Rachel Green and Mark Nyon, featured maintainers on the EBWiki project.

Maintainer spotlight: Rachel Green and Mark Nyon

Image of Leithia Williams

In the spirit of Black History Month, throughout February we’re featuring Black maintainers who are making impactful contributions to the world through open source. Mark is a senior software engineer at 2U, Inc., a global leader in education technology that partners with universities to build, deliver, and support online graduate programs and certificates at scale. Over the course of his career, Mark has architected websites and improved software development processes for small web incubators to large enterprise companies. His experience spans across industries such as education, fashion, financial services, healthcare, and media, including a five-year stint at MTV Networks. Mark is a member of the New York chapter of the /dev/color program as well as a web development instructor and Advisory Board for the Disrupt Harlem Code Squad where he has helped students build a portfolio of projects on GitHub.

Rachel is a web developer based in Houston, Texas, with experience in building B2B, e-commerce, and enterprise applications. Her skill set includes experience with programming languages, systems, and tooling such as Ruby, Erlang, and AWS. She is also a regular contributor to open source projects and co-organizer for tech related meet-ups. Outside of tech, Rachel is also involved with civic engagement and advocacy efforts and is passionate about the potential for tech to do good for others. When it’s time to relax, Rachel can be found curled up with a good book while baking bread.

Mark and Rachel are both maintainers on the End Bias Wiki (EBWiki) project, a crowd-sourced platform for tracking cases of police violence against people of color.

Tell us about the project you maintain.

Mark: End Bias Wiki, or EBWiki for short.

Rachel: End Bias Wiki (or EBWiki) is a crowd-sourced wiki containing information about people of color that die as a result of police action. Our goal is to provide a space where users can learn more not just about the initial incident that led to the victim’s death, but also any later activity such as legal action or a department policy change. Our hope is that by shining a light on these cases we can spark needed conversations about public safety, criminal justice, and institutional racism.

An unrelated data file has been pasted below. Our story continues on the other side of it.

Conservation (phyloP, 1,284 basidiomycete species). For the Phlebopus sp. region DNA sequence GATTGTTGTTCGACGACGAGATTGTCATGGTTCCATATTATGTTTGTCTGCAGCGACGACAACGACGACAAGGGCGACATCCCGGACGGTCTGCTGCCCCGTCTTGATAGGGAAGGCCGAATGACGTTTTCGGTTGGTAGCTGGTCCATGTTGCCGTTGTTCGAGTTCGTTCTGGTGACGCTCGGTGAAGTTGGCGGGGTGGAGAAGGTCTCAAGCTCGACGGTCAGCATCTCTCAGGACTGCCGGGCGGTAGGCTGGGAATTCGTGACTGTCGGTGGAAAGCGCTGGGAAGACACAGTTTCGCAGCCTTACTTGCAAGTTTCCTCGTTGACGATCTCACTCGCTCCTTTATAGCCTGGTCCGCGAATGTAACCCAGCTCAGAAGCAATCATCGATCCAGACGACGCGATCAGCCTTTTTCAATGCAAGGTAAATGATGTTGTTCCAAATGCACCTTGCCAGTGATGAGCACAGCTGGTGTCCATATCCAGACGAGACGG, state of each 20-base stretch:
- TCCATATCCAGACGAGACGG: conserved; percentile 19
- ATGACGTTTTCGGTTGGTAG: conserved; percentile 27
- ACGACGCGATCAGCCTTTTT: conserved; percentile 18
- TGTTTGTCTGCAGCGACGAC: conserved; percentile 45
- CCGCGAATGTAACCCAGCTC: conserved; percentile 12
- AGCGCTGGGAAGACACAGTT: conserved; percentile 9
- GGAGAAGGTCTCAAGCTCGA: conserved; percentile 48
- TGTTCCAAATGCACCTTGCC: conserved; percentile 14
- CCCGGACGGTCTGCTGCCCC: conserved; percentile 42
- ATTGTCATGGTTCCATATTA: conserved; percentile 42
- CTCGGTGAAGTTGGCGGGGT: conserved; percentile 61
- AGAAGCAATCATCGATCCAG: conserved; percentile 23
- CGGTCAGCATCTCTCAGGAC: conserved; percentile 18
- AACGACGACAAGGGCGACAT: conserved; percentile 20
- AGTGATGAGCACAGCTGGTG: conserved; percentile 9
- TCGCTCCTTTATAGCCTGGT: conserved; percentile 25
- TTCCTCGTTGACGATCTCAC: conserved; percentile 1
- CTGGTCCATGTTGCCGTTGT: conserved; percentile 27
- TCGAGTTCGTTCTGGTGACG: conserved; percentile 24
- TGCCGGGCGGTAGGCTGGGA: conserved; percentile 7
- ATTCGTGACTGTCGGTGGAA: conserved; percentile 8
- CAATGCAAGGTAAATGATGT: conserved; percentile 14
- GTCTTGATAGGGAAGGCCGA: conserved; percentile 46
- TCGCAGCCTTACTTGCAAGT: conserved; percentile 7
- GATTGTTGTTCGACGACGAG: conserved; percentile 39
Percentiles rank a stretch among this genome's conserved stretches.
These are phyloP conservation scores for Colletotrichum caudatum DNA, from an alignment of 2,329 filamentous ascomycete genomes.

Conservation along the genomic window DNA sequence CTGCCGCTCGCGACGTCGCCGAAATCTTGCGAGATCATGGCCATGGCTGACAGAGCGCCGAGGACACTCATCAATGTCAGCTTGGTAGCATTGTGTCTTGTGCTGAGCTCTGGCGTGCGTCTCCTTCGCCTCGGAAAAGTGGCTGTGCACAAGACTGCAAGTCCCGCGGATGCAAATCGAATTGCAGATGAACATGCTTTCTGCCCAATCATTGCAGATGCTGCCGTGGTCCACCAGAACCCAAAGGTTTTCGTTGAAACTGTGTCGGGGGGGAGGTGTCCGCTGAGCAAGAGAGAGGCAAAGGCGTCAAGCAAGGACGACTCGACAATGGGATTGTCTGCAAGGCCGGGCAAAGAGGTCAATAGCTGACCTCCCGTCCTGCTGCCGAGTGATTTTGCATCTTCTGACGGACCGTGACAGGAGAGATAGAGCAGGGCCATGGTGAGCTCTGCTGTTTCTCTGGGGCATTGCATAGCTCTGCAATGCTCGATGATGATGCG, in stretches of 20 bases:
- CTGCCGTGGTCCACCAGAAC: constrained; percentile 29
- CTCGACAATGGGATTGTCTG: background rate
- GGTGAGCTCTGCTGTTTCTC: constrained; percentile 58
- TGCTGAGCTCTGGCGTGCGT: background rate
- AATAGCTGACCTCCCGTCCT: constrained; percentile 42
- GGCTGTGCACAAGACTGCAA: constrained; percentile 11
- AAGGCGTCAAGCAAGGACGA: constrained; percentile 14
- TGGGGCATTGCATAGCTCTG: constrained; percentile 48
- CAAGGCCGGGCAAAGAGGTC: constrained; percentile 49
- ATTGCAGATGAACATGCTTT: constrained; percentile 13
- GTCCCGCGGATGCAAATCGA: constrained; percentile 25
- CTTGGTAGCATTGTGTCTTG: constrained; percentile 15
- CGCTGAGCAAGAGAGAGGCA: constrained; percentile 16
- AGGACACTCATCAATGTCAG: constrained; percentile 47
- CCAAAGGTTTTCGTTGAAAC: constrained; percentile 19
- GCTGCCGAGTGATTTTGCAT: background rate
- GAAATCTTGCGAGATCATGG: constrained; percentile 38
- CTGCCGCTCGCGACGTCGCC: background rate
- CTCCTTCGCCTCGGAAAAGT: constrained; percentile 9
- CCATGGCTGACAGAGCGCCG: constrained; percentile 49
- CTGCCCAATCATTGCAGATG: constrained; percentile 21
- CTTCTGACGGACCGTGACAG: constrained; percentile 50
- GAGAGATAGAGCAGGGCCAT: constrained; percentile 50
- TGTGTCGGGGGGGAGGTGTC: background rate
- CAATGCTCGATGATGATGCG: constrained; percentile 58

Why did you start this project?

Mark: I started this project with Darius Goore in April 2016, right after the Walter Scott case. Some people in an online community of Black technologists were upset, and we thought, “We keep hearing these false narratives about how often this happens. We should start keeping track.”

Rachel: I actually got involved with this project when Mark reached out to me in a Slack group. We had already talked a bit about doing work in Ruby on Rails (our tech stack for EBWiki), and he asked me if I was interested in contributing. Looking at the project at the time though, it wasn’t quite clear what the most pressing need was so I pivoted towards creating a roadmap, and the rest is history.

How did you first spread the word about your project?

Mark: Word of mouth through groups and organizations like Blacks in Technology and /dev/color. There’s also an EBWiki Twitter account as well.

How has your involvement in this project helped you grow, personally or professionally?

Mark: On a personal level, it helped give me a purpose right after my mother had passed away and I felt that I didn’t have much of a direction. Professionally, it’s helped hone my open source software development skills, been a catalyst for helping me level up on a variety of technologies, and has also helped me work with other people and find new opportunities.